Sunday, June 17, 2007

Mystery Advisors

We've know for some time that there were mystery advisers guiding the hands of the teenagers running Abu Ghraib. The question is . . who were they? Not CIA, not Army. Where did they come from?

Traitor and America-Hater Seymour Hersh explores the revelations of General Taguba.

Saturday, June 09, 2007

The Underrated Edward James Olmos

As many know, I do not own a television. I do, however, make exceptions when it comes to uncommon art. The combination of a New Yorker review (notoriously snooty regarding science fiction), and the recommendations of a friend historically loathe to sci-fi ("This Battlestar Galactica . . um . . it's rather good . . ") convinced me to view a DVD that perchance landed on my doorstep, that contained the re-imagined miniseries of Battlestar Galactica.

I agree, it is rather good. In fact, it might be some of the best television ever made. Commander Adama, played by Olmos, might be one of the most well-acted science fiction character actors to ever be portrayed. So little facial movement, and so much said, with just a twitch, or a shake of those acne-scarred jowels. So much so, I can say that when I grow up, I hope I grow up to be Edward James Olmos' Commander Adama.*

*This is a move up, because when I was 11 I was hoping I would grow up to be Commander Spock. Fate is cruel.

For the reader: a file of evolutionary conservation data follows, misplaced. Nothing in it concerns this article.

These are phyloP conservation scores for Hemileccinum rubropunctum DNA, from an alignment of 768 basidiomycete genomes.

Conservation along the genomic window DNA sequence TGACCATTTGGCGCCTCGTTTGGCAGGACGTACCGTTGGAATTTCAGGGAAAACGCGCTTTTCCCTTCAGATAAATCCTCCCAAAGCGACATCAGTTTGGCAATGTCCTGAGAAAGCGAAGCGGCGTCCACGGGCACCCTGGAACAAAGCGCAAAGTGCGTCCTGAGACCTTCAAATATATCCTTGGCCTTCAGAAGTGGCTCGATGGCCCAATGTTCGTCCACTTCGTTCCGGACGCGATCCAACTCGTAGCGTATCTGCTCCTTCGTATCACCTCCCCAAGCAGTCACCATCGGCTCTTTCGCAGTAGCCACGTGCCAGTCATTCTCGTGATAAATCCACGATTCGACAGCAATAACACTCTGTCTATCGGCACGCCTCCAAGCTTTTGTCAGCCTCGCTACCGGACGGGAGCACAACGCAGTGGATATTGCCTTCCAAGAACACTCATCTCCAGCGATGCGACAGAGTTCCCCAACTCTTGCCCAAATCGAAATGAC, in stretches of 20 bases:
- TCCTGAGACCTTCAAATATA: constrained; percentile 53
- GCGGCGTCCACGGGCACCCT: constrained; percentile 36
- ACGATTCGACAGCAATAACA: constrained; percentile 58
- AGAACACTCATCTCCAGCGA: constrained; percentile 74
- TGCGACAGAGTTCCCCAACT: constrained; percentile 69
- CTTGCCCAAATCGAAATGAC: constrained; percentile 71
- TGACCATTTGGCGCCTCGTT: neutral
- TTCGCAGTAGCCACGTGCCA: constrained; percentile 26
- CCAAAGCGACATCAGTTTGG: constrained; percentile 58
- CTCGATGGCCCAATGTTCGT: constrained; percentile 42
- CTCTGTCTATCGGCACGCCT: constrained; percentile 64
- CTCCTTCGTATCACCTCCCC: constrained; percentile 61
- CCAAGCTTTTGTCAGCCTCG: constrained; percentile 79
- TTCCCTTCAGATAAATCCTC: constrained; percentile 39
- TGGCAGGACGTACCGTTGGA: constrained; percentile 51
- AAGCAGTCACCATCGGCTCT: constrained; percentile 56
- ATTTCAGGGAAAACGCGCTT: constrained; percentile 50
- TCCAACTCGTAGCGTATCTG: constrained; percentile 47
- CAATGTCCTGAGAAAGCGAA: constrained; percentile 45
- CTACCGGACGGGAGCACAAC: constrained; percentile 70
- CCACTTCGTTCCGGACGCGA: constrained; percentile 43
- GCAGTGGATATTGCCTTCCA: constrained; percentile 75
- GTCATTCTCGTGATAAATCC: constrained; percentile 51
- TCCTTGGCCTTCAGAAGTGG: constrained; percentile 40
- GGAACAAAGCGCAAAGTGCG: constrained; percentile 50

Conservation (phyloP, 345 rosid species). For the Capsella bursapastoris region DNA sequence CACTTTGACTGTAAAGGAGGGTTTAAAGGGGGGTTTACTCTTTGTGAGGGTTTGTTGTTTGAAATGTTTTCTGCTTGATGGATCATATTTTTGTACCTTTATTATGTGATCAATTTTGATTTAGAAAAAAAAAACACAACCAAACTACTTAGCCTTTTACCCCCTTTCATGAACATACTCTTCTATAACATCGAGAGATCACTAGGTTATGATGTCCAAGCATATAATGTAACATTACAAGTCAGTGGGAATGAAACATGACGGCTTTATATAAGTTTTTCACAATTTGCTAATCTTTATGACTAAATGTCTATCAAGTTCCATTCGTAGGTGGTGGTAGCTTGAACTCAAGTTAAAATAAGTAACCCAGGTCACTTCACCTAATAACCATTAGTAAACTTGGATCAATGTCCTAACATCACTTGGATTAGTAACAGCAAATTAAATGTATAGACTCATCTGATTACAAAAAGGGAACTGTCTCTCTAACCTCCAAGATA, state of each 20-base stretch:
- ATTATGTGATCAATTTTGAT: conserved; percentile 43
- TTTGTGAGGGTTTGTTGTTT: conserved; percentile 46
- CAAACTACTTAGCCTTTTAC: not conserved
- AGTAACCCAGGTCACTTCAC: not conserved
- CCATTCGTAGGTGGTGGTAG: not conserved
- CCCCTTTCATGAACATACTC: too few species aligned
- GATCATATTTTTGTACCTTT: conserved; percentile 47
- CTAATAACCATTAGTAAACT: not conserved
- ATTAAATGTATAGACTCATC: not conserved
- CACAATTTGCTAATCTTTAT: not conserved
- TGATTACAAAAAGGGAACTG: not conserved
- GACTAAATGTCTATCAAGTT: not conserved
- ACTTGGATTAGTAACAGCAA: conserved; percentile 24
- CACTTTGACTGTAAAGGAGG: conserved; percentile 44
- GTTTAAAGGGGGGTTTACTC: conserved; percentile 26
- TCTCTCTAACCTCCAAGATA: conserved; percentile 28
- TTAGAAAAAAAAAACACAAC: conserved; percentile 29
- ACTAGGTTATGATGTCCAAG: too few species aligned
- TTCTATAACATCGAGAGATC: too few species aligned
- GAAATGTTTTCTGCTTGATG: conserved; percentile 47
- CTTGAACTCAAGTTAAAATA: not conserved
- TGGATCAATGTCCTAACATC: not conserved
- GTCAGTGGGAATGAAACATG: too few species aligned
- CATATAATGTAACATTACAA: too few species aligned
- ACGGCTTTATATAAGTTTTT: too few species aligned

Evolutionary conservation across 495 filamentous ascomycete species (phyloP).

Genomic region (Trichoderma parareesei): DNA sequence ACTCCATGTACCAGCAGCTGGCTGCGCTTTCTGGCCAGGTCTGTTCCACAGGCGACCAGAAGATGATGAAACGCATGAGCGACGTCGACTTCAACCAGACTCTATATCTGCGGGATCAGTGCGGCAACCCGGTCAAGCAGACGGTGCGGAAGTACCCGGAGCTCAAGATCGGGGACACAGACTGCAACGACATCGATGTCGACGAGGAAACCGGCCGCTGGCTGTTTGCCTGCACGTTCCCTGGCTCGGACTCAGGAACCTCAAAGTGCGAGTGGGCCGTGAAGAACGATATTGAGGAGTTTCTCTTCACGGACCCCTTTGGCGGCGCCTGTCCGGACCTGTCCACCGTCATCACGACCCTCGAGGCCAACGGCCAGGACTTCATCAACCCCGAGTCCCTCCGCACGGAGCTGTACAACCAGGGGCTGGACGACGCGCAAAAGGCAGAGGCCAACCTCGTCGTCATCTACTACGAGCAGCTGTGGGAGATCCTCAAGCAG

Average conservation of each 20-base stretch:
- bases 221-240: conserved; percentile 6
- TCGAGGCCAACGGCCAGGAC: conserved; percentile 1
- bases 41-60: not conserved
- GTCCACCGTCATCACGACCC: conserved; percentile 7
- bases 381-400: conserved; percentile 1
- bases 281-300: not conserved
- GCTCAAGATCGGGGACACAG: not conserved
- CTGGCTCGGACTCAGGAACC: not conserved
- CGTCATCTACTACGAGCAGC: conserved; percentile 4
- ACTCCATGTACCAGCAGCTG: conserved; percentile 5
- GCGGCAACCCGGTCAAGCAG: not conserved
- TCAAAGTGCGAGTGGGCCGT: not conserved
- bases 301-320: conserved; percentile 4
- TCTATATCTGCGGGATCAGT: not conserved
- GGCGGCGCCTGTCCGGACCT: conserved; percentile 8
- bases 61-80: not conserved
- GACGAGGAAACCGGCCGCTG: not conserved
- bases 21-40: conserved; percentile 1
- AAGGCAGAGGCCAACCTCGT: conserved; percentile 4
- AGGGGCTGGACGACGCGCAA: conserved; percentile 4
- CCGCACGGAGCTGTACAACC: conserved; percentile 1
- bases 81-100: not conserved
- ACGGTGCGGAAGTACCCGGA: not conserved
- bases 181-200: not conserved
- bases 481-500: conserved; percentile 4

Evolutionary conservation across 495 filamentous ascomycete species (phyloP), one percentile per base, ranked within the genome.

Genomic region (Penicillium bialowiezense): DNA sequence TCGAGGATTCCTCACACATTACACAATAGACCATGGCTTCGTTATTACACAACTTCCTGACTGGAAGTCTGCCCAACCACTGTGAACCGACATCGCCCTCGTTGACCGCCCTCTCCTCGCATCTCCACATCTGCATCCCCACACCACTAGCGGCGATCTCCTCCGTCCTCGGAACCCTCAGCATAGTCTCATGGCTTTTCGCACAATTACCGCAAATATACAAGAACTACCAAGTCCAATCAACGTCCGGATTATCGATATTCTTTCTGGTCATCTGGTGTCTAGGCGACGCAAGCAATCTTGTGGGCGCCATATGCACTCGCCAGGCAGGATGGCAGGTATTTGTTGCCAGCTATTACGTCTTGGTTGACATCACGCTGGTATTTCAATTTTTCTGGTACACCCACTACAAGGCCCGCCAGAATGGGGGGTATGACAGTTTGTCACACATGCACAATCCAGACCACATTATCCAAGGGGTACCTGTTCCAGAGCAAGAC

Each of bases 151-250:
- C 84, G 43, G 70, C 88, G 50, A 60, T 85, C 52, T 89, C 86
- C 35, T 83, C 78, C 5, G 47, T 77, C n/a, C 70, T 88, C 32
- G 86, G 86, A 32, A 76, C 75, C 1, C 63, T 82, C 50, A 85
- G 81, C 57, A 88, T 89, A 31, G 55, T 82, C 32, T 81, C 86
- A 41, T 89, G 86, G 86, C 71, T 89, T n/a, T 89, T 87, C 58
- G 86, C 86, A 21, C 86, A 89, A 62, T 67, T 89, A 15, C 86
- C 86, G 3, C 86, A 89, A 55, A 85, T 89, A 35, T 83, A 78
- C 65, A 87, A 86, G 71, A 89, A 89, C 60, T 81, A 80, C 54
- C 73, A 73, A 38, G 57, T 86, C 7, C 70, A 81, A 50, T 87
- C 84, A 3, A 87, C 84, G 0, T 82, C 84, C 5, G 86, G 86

Thursday, June 07, 2007

Full World

Something strange happened in the mid 1990s. Liquidity- especially that controlled by the more ballsy investment houses- began moving into the developing world, rather than camp out in its normal homes stateside looking for reinvestment. This liquidity especially enjoyed going to Southeast Asia, and formed the precarious foundation of the "little tigers" that arose there. It came down in a big thump, of course, but the inner question- in my mind- is why they abandoned the traditional market in the first place.

Since the East Asian Financial Crisis, that free-floating global capital has been like a fleeing Frankenstein monster set afire, running back and forth from industry to industry, chased by a mob only it can see. The late Dot Com Bubble, the Real Estate Bubble, the so-far successfully mitigated China Bubble . . that Creature gets around.

Economists disagree about what causes financial bubbles, but it's easy to define it as "too much given to too little". Money, after all, is supposed to represent value. The problem here is that the judgment call of "value" is not lining up with what the real world thinks is worthwhile. That's what makes that monster so skittish. When we get an idea of how the values are going to realign, we not only have a better handle on the future, but we are in a better position to make a whole lot of money.

Money represents stuff. It's a given, but it assumes a constant demand into the future and a constant influx of materiel. What happens when we don't need -or even want- more stuff? It can happen, even to Americans. Furthermore, you aren't guaranteed an infinite world. The Earth is a (relatively) tiny globe of silica and iron floating about in space, not a blue dome maintained by Jehovah. Even if it were, you can't trust the landlord with maintenance a lot of the time.